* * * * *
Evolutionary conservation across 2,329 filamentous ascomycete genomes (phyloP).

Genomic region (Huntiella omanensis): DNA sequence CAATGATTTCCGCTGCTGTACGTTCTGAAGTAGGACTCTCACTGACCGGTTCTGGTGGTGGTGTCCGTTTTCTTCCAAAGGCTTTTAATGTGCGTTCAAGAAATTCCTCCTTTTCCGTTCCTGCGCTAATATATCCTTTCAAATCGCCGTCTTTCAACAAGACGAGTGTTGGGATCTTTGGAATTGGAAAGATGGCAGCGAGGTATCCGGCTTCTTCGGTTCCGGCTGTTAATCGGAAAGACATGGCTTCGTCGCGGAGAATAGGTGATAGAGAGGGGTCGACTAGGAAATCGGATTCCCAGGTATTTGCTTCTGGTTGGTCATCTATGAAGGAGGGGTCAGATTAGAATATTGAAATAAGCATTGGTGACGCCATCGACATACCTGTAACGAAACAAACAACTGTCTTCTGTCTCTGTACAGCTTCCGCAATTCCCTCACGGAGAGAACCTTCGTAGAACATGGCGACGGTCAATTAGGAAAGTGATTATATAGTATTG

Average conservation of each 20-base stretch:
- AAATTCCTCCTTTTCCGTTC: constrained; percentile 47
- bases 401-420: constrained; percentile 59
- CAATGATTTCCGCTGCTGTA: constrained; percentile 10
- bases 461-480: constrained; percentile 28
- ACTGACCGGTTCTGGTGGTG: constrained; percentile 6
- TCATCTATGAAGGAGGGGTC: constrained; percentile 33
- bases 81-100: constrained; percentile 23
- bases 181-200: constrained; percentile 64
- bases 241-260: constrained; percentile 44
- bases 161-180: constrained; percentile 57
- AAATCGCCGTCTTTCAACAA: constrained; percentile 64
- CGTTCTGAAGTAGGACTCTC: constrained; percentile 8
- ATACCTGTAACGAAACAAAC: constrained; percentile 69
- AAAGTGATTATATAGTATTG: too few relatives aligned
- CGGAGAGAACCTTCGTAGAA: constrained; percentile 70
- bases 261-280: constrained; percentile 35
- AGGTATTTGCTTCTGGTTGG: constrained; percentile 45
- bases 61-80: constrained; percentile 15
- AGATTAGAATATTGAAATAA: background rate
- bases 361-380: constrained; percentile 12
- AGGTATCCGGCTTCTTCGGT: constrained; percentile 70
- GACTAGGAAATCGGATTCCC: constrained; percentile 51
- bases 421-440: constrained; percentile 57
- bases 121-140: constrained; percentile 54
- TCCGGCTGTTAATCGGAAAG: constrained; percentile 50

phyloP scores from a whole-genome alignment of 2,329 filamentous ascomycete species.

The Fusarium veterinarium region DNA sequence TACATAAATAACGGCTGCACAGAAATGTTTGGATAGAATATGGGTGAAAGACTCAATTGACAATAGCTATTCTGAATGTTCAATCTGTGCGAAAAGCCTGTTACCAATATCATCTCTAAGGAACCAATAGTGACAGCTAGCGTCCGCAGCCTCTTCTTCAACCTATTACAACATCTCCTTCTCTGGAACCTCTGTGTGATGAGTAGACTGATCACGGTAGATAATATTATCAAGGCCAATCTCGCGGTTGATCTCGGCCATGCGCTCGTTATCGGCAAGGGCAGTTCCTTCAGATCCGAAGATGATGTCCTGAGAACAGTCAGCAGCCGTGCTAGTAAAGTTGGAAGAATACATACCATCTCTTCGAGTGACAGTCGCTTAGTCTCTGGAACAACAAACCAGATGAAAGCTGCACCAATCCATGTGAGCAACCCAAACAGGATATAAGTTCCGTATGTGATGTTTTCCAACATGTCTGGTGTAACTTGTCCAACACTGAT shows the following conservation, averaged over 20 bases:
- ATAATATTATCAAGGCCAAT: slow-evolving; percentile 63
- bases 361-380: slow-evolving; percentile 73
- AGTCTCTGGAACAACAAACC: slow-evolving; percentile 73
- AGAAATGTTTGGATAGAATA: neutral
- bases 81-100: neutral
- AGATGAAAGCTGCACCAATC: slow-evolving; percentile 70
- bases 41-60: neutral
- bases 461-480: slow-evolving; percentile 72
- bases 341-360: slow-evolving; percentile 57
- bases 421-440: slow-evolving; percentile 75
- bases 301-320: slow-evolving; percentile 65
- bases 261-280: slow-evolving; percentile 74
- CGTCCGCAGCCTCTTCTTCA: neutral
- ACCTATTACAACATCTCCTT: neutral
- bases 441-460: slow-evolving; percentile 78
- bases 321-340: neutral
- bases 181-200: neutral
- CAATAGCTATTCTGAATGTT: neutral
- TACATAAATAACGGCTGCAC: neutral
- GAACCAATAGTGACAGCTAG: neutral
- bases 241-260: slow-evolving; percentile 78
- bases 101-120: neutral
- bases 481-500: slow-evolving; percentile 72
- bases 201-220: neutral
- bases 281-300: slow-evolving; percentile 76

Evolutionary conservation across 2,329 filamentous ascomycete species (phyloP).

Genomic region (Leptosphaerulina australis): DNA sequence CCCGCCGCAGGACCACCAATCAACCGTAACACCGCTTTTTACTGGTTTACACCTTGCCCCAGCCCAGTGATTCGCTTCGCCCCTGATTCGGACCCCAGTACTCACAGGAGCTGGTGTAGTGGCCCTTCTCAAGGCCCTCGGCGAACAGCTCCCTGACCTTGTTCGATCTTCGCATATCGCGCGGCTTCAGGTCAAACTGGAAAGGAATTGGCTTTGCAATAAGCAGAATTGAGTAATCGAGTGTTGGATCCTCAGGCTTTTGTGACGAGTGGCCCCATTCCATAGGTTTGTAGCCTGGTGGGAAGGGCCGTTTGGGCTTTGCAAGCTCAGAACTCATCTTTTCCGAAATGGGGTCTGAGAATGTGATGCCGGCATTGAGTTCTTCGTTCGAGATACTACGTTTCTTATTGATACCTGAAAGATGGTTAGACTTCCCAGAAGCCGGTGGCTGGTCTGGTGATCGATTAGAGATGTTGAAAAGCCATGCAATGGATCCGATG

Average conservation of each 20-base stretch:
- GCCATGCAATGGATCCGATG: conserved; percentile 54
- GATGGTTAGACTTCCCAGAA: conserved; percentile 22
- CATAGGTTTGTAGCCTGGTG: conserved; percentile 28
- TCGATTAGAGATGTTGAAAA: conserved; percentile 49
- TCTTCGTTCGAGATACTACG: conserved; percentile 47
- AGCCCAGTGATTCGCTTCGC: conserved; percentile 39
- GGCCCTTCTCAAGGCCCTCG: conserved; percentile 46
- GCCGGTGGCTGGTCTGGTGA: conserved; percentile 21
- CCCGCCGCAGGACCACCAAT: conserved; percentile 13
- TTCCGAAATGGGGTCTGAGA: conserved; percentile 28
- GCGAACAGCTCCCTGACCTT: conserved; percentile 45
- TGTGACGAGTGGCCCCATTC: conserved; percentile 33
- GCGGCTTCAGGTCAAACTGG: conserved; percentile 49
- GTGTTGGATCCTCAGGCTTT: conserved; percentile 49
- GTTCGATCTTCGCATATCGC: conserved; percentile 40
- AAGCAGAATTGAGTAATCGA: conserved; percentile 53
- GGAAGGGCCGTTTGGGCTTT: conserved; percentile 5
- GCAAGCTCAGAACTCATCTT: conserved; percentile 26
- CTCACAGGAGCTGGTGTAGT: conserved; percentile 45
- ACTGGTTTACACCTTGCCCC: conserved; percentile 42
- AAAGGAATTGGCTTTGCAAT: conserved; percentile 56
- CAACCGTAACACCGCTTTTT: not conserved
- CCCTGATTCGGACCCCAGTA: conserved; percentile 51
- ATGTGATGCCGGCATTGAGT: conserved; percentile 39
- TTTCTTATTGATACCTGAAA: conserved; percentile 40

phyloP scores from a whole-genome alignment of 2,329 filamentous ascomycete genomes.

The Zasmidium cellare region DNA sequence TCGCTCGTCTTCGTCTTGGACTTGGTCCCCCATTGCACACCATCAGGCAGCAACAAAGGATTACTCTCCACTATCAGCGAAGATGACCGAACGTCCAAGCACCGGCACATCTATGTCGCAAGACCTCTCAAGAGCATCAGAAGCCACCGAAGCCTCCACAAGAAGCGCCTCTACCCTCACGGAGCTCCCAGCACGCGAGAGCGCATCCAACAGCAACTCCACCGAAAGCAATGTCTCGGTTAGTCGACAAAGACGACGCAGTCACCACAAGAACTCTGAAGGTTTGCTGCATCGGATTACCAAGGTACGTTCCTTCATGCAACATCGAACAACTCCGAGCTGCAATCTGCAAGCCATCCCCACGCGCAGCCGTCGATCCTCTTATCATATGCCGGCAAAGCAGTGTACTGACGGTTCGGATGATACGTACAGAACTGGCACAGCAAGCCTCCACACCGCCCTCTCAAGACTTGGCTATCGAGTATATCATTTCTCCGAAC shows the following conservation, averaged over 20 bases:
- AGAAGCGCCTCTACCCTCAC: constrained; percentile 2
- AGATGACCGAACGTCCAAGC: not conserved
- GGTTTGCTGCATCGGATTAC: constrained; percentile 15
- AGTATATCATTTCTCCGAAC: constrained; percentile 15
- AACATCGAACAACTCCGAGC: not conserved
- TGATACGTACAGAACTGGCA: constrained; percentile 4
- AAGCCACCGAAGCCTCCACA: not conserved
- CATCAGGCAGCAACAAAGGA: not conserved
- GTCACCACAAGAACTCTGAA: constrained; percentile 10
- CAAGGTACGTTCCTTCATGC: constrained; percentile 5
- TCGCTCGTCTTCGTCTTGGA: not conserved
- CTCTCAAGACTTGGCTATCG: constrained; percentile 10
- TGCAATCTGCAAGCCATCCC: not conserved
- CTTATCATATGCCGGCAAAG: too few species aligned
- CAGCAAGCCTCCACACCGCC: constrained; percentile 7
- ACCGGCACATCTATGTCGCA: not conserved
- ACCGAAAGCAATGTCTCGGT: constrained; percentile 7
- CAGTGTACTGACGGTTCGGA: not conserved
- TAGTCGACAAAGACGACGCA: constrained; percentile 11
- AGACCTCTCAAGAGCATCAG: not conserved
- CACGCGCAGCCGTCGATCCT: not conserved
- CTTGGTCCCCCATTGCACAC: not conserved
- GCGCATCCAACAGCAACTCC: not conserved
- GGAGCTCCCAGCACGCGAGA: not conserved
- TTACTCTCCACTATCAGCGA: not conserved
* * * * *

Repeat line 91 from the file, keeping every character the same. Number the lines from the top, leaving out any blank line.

- TGATACGTACAGAACTGGCA: constrained; percentile 4